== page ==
At a time when local government is being forced to make deep budget cuts to important services that help people, many residents believe that this is the wrong time to be undertaking such an expensive and financially risky project.
Two and a half years ago, EDDC announced its intention to relocate its offices.
The reasons given were that the Knowle was “not fit for purpose,” was getting old and costly to repair and that Sidmouth was not a central location within East Devon.
Residents and councillors were informed that the new build would cost around £3.5m and that Honiton was the preferred location because of its easy access and railway station.
But £3.5m then became £6m, then £7m, then £9m, then £12m and now there are unconfirmed reports that the costs may reach as much as £15m.
Even though the intention is to sell off other EDDC owned property in Sidmouth and Honiton to finance the move, EDDC may still need to borrow over £4m to achieve its aims.
Cost neutral or no increase in council tax?
Residents were previously promised that the move would be “cost neutral.”
When it became clear that this could no longer be the case, the promise quietly shifted. Last July’s (2013) cabinet report on the subject states that the move would “not cause an increase in council tax.”
Not quite the same thing.
The same cabinet report states: “This is one of the most significant decisions that the council will take since it was first created. The risk analysis within the viability study recognises that this is a project of both necessity and risk.”
This report, one of very few in the public domain, was in my view, too heavy on persuasion and too light on the necessary facts, including costs, for any sensible person to make up their mind about whether or not to support the relocation.
Repairs and maintenance
Meanwhile, we are informed that urgent repairs to the Knowle are in the region of £1m.
But the multitude of reports commissioned on the moving process, has cost the council in the region of an eye-watering £800,000. As Cllr Mike Allen pointed out at the overview and scrutiny committee meeting on 30 January, the council has spent almost the equivalent of its urgent buildings repair bill, on just looking at the possibility of relocating.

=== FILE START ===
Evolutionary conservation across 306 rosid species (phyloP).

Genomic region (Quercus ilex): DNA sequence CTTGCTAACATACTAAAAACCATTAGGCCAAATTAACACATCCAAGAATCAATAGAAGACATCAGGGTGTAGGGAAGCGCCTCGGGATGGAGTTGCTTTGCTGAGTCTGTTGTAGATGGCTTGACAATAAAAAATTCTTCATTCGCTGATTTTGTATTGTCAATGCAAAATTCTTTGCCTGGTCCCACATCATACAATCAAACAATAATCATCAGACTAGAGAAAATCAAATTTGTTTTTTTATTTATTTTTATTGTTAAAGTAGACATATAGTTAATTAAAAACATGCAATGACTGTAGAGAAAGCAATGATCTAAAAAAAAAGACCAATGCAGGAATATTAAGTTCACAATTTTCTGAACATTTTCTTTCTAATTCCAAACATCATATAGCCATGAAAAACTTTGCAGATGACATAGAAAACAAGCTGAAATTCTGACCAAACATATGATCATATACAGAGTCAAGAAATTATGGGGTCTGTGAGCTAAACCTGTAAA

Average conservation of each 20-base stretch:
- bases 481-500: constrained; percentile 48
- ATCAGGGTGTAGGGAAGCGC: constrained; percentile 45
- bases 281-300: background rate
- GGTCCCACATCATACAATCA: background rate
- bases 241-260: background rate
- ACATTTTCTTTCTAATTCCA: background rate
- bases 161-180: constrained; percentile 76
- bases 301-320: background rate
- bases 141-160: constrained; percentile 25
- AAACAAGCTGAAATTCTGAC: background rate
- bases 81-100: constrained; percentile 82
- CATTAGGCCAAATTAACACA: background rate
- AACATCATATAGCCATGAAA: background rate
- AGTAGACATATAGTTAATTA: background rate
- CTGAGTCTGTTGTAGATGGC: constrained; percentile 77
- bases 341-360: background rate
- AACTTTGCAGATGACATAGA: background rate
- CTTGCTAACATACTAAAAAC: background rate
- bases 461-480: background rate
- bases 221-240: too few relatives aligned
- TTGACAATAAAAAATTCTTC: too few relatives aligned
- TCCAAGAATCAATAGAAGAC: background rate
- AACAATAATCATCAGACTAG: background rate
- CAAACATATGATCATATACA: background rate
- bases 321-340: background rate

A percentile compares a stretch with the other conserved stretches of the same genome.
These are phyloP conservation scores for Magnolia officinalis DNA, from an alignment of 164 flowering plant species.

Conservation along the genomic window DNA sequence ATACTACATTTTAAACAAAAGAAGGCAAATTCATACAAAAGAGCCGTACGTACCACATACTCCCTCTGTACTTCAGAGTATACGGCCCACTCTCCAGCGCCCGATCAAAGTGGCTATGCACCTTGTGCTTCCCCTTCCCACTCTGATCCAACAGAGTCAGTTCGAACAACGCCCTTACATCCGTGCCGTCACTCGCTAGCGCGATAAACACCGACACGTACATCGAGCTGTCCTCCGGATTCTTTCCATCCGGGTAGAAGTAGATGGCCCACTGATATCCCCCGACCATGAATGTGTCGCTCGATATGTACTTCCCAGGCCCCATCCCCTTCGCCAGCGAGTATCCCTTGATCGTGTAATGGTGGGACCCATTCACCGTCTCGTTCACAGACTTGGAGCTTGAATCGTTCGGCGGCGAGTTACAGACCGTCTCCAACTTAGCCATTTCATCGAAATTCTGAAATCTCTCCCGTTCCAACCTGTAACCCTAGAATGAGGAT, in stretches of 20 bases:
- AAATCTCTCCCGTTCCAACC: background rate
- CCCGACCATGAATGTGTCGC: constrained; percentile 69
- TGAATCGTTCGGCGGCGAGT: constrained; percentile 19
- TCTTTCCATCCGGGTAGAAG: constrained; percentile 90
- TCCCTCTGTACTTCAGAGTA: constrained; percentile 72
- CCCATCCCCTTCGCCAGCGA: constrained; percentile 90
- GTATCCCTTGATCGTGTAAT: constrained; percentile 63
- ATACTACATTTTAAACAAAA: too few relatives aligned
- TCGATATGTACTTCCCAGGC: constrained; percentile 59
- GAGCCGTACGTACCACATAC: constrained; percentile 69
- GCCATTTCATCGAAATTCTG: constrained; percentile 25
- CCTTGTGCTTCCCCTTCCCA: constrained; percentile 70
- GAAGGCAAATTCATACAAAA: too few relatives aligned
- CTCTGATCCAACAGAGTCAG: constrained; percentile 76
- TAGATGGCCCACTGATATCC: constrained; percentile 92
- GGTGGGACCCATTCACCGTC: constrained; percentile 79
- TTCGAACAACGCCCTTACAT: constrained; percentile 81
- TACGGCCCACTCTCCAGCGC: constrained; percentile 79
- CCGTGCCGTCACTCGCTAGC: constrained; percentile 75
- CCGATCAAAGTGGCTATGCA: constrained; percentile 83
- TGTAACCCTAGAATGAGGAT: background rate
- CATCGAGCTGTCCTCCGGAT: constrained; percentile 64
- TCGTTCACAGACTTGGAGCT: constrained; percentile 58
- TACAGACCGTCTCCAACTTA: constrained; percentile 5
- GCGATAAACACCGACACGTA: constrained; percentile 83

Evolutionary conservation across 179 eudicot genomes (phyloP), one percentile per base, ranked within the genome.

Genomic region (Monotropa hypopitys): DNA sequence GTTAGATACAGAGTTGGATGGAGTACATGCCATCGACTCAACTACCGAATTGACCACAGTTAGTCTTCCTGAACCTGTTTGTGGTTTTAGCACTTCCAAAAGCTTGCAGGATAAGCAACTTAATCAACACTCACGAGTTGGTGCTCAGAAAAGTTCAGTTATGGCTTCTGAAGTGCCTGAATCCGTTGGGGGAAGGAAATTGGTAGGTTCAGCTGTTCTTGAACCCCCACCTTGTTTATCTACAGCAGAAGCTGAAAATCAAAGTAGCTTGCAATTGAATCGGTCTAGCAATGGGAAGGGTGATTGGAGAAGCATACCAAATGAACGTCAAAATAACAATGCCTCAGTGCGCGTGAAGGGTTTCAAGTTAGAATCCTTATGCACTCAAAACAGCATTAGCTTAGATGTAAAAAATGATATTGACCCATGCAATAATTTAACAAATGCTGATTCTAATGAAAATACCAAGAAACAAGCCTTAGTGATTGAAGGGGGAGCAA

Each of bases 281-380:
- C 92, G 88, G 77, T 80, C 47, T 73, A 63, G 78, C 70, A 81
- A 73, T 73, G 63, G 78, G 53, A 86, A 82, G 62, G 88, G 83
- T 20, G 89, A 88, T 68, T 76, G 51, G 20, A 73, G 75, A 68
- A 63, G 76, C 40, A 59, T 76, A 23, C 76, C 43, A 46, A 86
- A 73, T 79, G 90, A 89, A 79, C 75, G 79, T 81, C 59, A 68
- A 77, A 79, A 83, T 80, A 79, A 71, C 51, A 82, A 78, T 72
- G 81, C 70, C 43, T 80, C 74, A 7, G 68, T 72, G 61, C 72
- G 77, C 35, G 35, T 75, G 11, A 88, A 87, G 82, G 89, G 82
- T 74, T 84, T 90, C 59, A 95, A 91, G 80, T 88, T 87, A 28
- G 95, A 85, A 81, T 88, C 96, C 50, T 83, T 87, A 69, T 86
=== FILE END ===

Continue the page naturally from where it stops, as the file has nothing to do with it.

And there are rumours circulating that little maintenance has taken place on the Knowle buildings for many years. Certainly, the women’s toilets near the council chamber, have for a long time now, appeared to be afflicted with a damp problem, which has affected the closing of the cubicle doors.
My repeated requests to call the project into the overview and scrutiny committee for debate last autumn, were kicked into the long grass. Eventually, the issue came before the committee two weeks ago, just one week before a major cabinet decision was to be taken on where to relocate the offices.
EDDC is facing a time of financial hardship.
The September 2013 Audit and Governance committee papers stated:
“Following the approval of the 2013-14 budget, the council now faces a cumulative budget gap of £3.973 million over the next five year period, with a budget gap of £1,878,000 for 2014-15.”
Nevertheless, a whopping £400,000 is budgeted for office move costs over the next four years. A situation that Cllrs Roger Giles and Peter Halse objected to strongly. Cllr Halse dubbed it “creative accounting,” because there was no description of what the sum of money allocated, would be spent on.
The council will consider the budget at its full meeting on Wednesday 26 February.
And then there is the thorny matter of almost every debate and decision on the office relocation being taken by cabinet without the press and public allowed to be present.
The council argues that relocation reports are commercially sensitive and issues a press release soon after decisions are taken, but the press releases tend to stop short of providing important information, such as costs.
The office relocation working party’s minutes are marked confidential and are not allowed to be circulated outside of the council.
No wonder public trust and confidence in the project is so low.
Despite an important full council meeting on 26 February, where a decision is set to be made on the relocation itself, there is still very little information on costs available to councillors.
Motion to defer decision
Following the overview and scrutiny committee’s recommendation to cabinet to allow an independent assessment of the state of the Knowle buildings – and the cabinet’s disregard for that recommendation, I have lodged a motion to be debated at full council on Wednesday 26 February – details here – https://www.claire-wright.org/index.php/post/motion_to_move_an_independent_survey_of_the_knowle_buildings
I very much hope that the decision on whether to move to Skypark will be delayed, out of respect for a statutory process that is designed to identify and act on issues of public concern. And this runaway horse of a project is undoubtedly a matter of public concern.
To hear the debate, come along to the full council meeting on Wednesday 26 February, starting at 6.30pm. Members of the public are welcome to speak at the start.
Photograph Peter Nasmyth: March on the Knowle in November 2012, organised by Save Our Sidmouth.